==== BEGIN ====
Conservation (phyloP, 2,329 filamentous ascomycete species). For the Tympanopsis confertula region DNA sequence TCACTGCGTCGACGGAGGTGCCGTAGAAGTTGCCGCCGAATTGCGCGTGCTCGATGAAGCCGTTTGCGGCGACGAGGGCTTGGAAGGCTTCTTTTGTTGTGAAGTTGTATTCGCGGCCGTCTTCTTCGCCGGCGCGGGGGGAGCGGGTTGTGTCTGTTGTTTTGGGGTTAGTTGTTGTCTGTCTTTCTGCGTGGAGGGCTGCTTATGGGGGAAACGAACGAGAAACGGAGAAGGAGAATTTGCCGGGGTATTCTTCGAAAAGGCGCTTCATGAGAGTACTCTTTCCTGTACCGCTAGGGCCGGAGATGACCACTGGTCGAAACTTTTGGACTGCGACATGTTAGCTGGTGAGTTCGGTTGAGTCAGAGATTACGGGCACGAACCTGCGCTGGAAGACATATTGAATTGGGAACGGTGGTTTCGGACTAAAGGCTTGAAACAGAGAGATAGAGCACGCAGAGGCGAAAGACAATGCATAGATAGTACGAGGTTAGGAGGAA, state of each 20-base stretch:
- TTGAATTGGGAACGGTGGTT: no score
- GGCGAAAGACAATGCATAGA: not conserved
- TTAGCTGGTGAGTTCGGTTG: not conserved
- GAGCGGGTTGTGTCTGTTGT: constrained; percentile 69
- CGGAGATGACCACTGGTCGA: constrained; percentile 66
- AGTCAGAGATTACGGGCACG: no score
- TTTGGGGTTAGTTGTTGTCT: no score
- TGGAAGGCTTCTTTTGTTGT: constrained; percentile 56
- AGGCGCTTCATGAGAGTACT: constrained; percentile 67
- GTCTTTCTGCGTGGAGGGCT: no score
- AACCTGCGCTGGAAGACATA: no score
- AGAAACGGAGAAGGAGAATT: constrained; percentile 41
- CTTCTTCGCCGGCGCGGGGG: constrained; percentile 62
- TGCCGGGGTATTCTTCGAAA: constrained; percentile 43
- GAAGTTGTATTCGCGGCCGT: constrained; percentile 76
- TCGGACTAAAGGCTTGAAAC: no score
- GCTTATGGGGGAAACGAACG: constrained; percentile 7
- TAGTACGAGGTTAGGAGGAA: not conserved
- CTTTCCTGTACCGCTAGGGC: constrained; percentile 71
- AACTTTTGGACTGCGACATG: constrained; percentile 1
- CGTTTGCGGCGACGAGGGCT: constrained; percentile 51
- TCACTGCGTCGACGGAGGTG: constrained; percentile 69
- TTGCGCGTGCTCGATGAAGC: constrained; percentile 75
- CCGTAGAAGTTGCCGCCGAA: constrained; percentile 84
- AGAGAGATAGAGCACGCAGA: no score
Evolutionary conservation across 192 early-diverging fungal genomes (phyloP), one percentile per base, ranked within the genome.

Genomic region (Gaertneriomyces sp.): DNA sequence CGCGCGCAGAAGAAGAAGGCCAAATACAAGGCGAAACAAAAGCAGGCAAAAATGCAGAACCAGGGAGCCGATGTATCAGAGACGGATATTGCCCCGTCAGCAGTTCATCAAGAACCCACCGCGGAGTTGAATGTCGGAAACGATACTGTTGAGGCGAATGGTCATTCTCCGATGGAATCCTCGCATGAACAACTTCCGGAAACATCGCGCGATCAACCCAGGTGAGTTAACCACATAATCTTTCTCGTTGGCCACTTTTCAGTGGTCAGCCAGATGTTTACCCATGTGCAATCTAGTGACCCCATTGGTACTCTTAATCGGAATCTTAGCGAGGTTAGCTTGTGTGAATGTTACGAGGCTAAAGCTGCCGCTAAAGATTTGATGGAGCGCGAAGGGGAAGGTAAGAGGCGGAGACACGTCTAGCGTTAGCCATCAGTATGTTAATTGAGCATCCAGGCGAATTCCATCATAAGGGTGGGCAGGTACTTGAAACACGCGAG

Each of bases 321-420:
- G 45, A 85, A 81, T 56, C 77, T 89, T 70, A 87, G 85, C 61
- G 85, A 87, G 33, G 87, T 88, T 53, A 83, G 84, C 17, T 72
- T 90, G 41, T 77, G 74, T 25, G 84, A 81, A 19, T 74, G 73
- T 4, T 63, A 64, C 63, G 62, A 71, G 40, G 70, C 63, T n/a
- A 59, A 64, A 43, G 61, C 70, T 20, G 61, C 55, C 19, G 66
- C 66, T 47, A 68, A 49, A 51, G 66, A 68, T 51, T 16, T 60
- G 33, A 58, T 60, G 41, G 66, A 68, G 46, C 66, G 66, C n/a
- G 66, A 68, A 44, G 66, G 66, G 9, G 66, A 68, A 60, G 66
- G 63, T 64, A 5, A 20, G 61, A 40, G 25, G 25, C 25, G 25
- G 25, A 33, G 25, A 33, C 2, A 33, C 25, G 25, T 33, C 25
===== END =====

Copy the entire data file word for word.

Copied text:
Conservation (phyloP, 2,329 filamentous ascomycete species). For the Tympanopsis confertula region DNA sequence TCACTGCGTCGACGGAGGTGCCGTAGAAGTTGCCGCCGAATTGCGCGTGCTCGATGAAGCCGTTTGCGGCGACGAGGGCTTGGAAGGCTTCTTTTGTTGTGAAGTTGTATTCGCGGCCGTCTTCTTCGCCGGCGCGGGGGGAGCGGGTTGTGTCTGTTGTTTTGGGGTTAGTTGTTGTCTGTCTTTCTGCGTGGAGGGCTGCTTATGGGGGAAACGAACGAGAAACGGAGAAGGAGAATTTGCCGGGGTATTCTTCGAAAAGGCGCTTCATGAGAGTACTCTTTCCTGTACCGCTAGGGCCGGAGATGACCACTGGTCGAAACTTTTGGACTGCGACATGTTAGCTGGTGAGTTCGGTTGAGTCAGAGATTACGGGCACGAACCTGCGCTGGAAGACATATTGAATTGGGAACGGTGGTTTCGGACTAAAGGCTTGAAACAGAGAGATAGAGCACGCAGAGGCGAAAGACAATGCATAGATAGTACGAGGTTAGGAGGAA, state of each 20-base stretch:
- TTGAATTGGGAACGGTGGTT: no score
- GGCGAAAGACAATGCATAGA: not conserved
- TTAGCTGGTGAGTTCGGTTG: not conserved
- GAGCGGGTTGTGTCTGTTGT: constrained; percentile 69
- CGGAGATGACCACTGGTCGA: constrained; percentile 66
- AGTCAGAGATTACGGGCACG: no score
- TTTGGGGTTAGTTGTTGTCT: no score
- TGGAAGGCTTCTTTTGTTGT: constrained; percentile 56
- AGGCGCTTCATGAGAGTACT: constrained; percentile 67
- GTCTTTCTGCGTGGAGGGCT: no score
- AACCTGCGCTGGAAGACATA: no score
- AGAAACGGAGAAGGAGAATT: constrained; percentile 41
- CTTCTTCGCCGGCGCGGGGG: constrained; percentile 62
- TGCCGGGGTATTCTTCGAAA: constrained; percentile 43
- GAAGTTGTATTCGCGGCCGT: constrained; percentile 76
- TCGGACTAAAGGCTTGAAAC: no score
- GCTTATGGGGGAAACGAACG: constrained; percentile 7
- TAGTACGAGGTTAGGAGGAA: not conserved
- CTTTCCTGTACCGCTAGGGC: constrained; percentile 71
- AACTTTTGGACTGCGACATG: constrained; percentile 1
- CGTTTGCGGCGACGAGGGCT: constrained; percentile 51
- TCACTGCGTCGACGGAGGTG: constrained; percentile 69
- TTGCGCGTGCTCGATGAAGC: constrained; percentile 75
- CCGTAGAAGTTGCCGCCGAA: constrained; percentile 84
- AGAGAGATAGAGCACGCAGA: no score
Evolutionary conservation across 192 early-diverging fungal genomes (phyloP), one percentile per base, ranked within the genome.

Genomic region (Gaertneriomyces sp.): DNA sequence CGCGCGCAGAAGAAGAAGGCCAAATACAAGGCGAAACAAAAGCAGGCAAAAATGCAGAACCAGGGAGCCGATGTATCAGAGACGGATATTGCCCCGTCAGCAGTTCATCAAGAACCCACCGCGGAGTTGAATGTCGGAAACGATACTGTTGAGGCGAATGGTCATTCTCCGATGGAATCCTCGCATGAACAACTTCCGGAAACATCGCGCGATCAACCCAGGTGAGTTAACCACATAATCTTTCTCGTTGGCCACTTTTCAGTGGTCAGCCAGATGTTTACCCATGTGCAATCTAGTGACCCCATTGGTACTCTTAATCGGAATCTTAGCGAGGTTAGCTTGTGTGAATGTTACGAGGCTAAAGCTGCCGCTAAAGATTTGATGGAGCGCGAAGGGGAAGGTAAGAGGCGGAGACACGTCTAGCGTTAGCCATCAGTATGTTAATTGAGCATCCAGGCGAATTCCATCATAAGGGTGGGCAGGTACTTGAAACACGCGAG

Each of bases 321-420:
- G 45, A 85, A 81, T 56, C 77, T 89, T 70, A 87, G 85, C 61
- G 85, A 87, G 33, G 87, T 88, T 53, A 83, G 84, C 17, T 72
- T 90, G 41, T 77, G 74, T 25, G 84, A 81, A 19, T 74, G 73
- T 4, T 63, A 64, C 63, G 62, A 71, G 40, G 70, C 63, T n/a
- A 59, A 64, A 43, G 61, C 70, T 20, G 61, C 55, C 19, G 66
- C 66, T 47, A 68, A 49, A 51, G 66, A 68, T 51, T 16, T 60
- G 33, A 58, T 60, G 41, G 66, A 68, G 46, C 66, G 66, C n/a
- G 66, A 68, A 44, G 66, G 66, G 9, G 66, A 68, A 60, G 66
- G 63, T 64, A 5, A 20, G 61, A 40, G 25, G 25, C 25, G 25
- G 25, A 33, G 25, A 33, C 2, A 33, C 25, G 25, T 33, C 25